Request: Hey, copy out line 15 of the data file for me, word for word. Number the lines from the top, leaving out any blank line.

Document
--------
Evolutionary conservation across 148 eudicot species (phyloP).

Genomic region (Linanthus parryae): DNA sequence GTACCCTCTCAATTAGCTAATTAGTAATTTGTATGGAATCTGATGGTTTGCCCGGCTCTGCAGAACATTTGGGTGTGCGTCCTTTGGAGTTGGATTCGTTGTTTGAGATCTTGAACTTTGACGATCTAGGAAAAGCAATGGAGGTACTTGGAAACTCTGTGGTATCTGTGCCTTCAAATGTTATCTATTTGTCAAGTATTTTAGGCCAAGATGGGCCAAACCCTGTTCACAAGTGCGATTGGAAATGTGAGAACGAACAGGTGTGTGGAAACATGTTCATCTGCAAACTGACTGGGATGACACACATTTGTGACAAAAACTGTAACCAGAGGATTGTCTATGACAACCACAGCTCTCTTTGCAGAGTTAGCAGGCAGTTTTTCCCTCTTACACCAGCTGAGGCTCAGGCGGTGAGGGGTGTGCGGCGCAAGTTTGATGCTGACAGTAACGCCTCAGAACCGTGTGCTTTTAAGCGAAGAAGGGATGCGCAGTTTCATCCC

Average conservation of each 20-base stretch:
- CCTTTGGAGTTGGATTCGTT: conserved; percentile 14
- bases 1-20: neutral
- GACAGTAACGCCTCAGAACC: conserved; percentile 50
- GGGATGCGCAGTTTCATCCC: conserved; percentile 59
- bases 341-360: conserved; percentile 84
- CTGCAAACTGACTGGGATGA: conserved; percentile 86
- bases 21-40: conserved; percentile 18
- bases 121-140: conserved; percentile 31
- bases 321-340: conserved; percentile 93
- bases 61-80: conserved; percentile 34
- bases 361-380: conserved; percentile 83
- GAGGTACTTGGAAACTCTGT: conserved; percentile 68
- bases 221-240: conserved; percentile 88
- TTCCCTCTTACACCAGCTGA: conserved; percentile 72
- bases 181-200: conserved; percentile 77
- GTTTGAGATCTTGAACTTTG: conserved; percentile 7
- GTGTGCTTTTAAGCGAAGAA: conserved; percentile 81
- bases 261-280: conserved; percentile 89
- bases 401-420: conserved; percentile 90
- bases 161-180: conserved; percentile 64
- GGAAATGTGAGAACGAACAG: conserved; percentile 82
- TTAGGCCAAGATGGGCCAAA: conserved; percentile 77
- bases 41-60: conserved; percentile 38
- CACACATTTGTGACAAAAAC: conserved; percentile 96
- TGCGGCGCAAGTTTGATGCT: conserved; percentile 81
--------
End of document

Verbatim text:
- GAGGTACTTGGAAACTCTGT: conserved; percentile 68